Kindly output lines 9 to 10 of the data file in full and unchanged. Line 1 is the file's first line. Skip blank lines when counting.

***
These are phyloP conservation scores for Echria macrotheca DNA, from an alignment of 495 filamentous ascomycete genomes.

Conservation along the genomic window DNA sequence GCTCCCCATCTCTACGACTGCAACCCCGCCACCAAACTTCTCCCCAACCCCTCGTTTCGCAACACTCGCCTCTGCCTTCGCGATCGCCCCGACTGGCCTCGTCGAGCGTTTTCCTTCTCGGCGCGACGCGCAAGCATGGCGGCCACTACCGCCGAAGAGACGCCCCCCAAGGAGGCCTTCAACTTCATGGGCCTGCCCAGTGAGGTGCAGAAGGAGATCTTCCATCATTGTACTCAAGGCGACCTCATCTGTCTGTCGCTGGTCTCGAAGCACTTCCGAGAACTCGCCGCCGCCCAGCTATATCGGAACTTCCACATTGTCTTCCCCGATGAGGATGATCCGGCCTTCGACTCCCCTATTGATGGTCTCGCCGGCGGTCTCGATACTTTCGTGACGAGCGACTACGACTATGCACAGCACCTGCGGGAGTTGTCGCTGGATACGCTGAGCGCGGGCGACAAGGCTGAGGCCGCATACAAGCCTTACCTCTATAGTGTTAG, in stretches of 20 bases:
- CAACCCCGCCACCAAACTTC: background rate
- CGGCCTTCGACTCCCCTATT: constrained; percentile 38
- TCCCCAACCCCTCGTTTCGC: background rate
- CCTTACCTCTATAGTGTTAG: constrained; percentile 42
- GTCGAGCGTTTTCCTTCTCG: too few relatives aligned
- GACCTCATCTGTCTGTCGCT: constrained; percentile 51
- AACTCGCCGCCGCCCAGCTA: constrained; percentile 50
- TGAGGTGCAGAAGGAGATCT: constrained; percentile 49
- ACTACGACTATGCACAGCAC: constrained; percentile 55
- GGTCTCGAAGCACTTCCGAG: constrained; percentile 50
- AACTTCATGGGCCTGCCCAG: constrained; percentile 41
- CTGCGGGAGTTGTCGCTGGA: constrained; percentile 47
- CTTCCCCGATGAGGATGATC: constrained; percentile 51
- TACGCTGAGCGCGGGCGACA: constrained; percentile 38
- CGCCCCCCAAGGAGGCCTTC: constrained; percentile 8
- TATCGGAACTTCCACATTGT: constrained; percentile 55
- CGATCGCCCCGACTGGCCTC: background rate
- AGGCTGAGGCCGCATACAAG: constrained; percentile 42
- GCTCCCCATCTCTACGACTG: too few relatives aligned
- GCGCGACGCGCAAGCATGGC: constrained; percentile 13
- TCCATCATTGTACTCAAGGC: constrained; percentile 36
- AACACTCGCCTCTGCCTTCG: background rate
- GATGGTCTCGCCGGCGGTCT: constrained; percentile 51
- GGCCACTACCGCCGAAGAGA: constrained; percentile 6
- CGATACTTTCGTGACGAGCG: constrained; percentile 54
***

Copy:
- AACTCGCCGCCGCCCAGCTA: constrained; percentile 50
- TGAGGTGCAGAAGGAGATCT: constrained; percentile 49